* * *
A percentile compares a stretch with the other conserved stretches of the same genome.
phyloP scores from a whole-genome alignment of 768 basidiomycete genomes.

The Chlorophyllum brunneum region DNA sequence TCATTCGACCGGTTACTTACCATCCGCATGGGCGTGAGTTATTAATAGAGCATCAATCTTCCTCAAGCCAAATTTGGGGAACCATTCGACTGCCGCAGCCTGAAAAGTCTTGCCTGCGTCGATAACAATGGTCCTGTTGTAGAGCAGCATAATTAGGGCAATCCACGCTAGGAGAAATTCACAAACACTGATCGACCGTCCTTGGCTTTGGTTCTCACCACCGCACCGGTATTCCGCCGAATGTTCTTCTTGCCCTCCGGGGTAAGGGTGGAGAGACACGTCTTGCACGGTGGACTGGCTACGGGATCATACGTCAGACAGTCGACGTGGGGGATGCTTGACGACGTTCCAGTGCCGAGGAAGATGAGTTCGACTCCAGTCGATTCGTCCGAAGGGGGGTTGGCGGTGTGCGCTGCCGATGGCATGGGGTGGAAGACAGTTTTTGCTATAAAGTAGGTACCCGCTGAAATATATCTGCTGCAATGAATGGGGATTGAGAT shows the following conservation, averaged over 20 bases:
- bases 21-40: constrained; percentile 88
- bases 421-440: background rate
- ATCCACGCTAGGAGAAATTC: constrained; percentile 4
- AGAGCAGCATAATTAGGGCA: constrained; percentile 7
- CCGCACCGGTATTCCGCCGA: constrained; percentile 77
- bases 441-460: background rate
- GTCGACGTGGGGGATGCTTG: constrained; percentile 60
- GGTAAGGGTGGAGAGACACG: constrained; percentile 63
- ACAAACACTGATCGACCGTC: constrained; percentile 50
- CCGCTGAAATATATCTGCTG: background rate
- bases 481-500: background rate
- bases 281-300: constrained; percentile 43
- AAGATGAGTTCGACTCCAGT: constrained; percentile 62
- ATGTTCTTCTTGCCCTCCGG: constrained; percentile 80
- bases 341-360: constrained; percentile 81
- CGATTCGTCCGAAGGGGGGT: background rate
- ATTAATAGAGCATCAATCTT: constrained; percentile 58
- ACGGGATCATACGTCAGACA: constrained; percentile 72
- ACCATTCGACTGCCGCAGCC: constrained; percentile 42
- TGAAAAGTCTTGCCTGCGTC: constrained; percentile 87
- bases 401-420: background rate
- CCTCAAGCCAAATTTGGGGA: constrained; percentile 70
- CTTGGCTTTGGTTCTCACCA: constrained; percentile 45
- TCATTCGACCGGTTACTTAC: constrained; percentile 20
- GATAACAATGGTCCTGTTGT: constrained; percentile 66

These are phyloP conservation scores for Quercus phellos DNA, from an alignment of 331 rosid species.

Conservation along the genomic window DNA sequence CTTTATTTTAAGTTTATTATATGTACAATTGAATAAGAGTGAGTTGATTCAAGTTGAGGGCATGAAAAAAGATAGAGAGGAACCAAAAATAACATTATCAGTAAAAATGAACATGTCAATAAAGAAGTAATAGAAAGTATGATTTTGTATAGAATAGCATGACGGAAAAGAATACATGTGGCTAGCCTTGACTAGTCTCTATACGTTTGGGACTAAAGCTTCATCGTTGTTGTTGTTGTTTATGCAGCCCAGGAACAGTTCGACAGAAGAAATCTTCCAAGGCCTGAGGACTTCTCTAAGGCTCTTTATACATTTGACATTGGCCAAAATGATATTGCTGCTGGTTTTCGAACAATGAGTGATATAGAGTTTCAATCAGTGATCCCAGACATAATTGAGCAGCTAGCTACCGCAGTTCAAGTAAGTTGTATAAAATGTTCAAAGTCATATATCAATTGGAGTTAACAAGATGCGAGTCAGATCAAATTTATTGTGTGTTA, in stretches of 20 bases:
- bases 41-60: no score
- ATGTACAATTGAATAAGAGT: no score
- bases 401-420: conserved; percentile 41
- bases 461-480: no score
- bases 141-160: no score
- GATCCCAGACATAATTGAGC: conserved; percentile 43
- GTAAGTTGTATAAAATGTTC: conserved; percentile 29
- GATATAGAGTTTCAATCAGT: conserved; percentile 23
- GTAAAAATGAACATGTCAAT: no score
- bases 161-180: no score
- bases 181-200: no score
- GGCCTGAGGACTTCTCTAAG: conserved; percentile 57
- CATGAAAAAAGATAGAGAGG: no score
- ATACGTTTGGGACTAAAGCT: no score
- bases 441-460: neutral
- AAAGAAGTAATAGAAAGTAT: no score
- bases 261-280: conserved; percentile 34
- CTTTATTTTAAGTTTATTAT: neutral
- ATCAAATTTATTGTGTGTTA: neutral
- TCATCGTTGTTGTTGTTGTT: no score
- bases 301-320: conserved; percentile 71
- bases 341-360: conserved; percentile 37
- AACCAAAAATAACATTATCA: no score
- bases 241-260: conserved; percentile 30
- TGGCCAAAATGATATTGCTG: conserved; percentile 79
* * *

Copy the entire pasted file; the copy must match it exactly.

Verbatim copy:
A percentile compares a stretch with the other conserved stretches of the same genome.
phyloP scores from a whole-genome alignment of 768 basidiomycete genomes.

The Chlorophyllum brunneum region DNA sequence TCATTCGACCGGTTACTTACCATCCGCATGGGCGTGAGTTATTAATAGAGCATCAATCTTCCTCAAGCCAAATTTGGGGAACCATTCGACTGCCGCAGCCTGAAAAGTCTTGCCTGCGTCGATAACAATGGTCCTGTTGTAGAGCAGCATAATTAGGGCAATCCACGCTAGGAGAAATTCACAAACACTGATCGACCGTCCTTGGCTTTGGTTCTCACCACCGCACCGGTATTCCGCCGAATGTTCTTCTTGCCCTCCGGGGTAAGGGTGGAGAGACACGTCTTGCACGGTGGACTGGCTACGGGATCATACGTCAGACAGTCGACGTGGGGGATGCTTGACGACGTTCCAGTGCCGAGGAAGATGAGTTCGACTCCAGTCGATTCGTCCGAAGGGGGGTTGGCGGTGTGCGCTGCCGATGGCATGGGGTGGAAGACAGTTTTTGCTATAAAGTAGGTACCCGCTGAAATATATCTGCTGCAATGAATGGGGATTGAGAT shows the following conservation, averaged over 20 bases:
- bases 21-40: constrained; percentile 88
- bases 421-440: background rate
- ATCCACGCTAGGAGAAATTC: constrained; percentile 4
- AGAGCAGCATAATTAGGGCA: constrained; percentile 7
- CCGCACCGGTATTCCGCCGA: constrained; percentile 77
- bases 441-460: background rate
- GTCGACGTGGGGGATGCTTG: constrained; percentile 60
- GGTAAGGGTGGAGAGACACG: constrained; percentile 63
- ACAAACACTGATCGACCGTC: constrained; percentile 50
- CCGCTGAAATATATCTGCTG: background rate
- bases 481-500: background rate
- bases 281-300: constrained; percentile 43
- AAGATGAGTTCGACTCCAGT: constrained; percentile 62
- ATGTTCTTCTTGCCCTCCGG: constrained; percentile 80
- bases 341-360: constrained; percentile 81
- CGATTCGTCCGAAGGGGGGT: background rate
- ATTAATAGAGCATCAATCTT: constrained; percentile 58
- ACGGGATCATACGTCAGACA: constrained; percentile 72
- ACCATTCGACTGCCGCAGCC: constrained; percentile 42
- TGAAAAGTCTTGCCTGCGTC: constrained; percentile 87
- bases 401-420: background rate
- CCTCAAGCCAAATTTGGGGA: constrained; percentile 70
- CTTGGCTTTGGTTCTCACCA: constrained; percentile 45
- TCATTCGACCGGTTACTTAC: constrained; percentile 20
- GATAACAATGGTCCTGTTGT: constrained; percentile 66

These are phyloP conservation scores for Quercus phellos DNA, from an alignment of 331 rosid species.

Conservation along the genomic window DNA sequence CTTTATTTTAAGTTTATTATATGTACAATTGAATAAGAGTGAGTTGATTCAAGTTGAGGGCATGAAAAAAGATAGAGAGGAACCAAAAATAACATTATCAGTAAAAATGAACATGTCAATAAAGAAGTAATAGAAAGTATGATTTTGTATAGAATAGCATGACGGAAAAGAATACATGTGGCTAGCCTTGACTAGTCTCTATACGTTTGGGACTAAAGCTTCATCGTTGTTGTTGTTGTTTATGCAGCCCAGGAACAGTTCGACAGAAGAAATCTTCCAAGGCCTGAGGACTTCTCTAAGGCTCTTTATACATTTGACATTGGCCAAAATGATATTGCTGCTGGTTTTCGAACAATGAGTGATATAGAGTTTCAATCAGTGATCCCAGACATAATTGAGCAGCTAGCTACCGCAGTTCAAGTAAGTTGTATAAAATGTTCAAAGTCATATATCAATTGGAGTTAACAAGATGCGAGTCAGATCAAATTTATTGTGTGTTA, in stretches of 20 bases:
- bases 41-60: no score
- ATGTACAATTGAATAAGAGT: no score
- bases 401-420: conserved; percentile 41
- bases 461-480: no score
- bases 141-160: no score
- GATCCCAGACATAATTGAGC: conserved; percentile 43
- GTAAGTTGTATAAAATGTTC: conserved; percentile 29
- GATATAGAGTTTCAATCAGT: conserved; percentile 23
- GTAAAAATGAACATGTCAAT: no score
- bases 161-180: no score
- bases 181-200: no score
- GGCCTGAGGACTTCTCTAAG: conserved; percentile 57
- CATGAAAAAAGATAGAGAGG: no score
- ATACGTTTGGGACTAAAGCT: no score
- bases 441-460: neutral
- AAAGAAGTAATAGAAAGTAT: no score
- bases 261-280: conserved; percentile 34
- CTTTATTTTAAGTTTATTAT: neutral
- ATCAAATTTATTGTGTGTTA: neutral
- TCATCGTTGTTGTTGTTGTT: no score
- bases 301-320: conserved; percentile 71
- bases 341-360: conserved; percentile 37
- AACCAAAAATAACATTATCA: no score
- bases 241-260: conserved; percentile 30
- TGGCCAAAATGATATTGCTG: conserved; percentile 79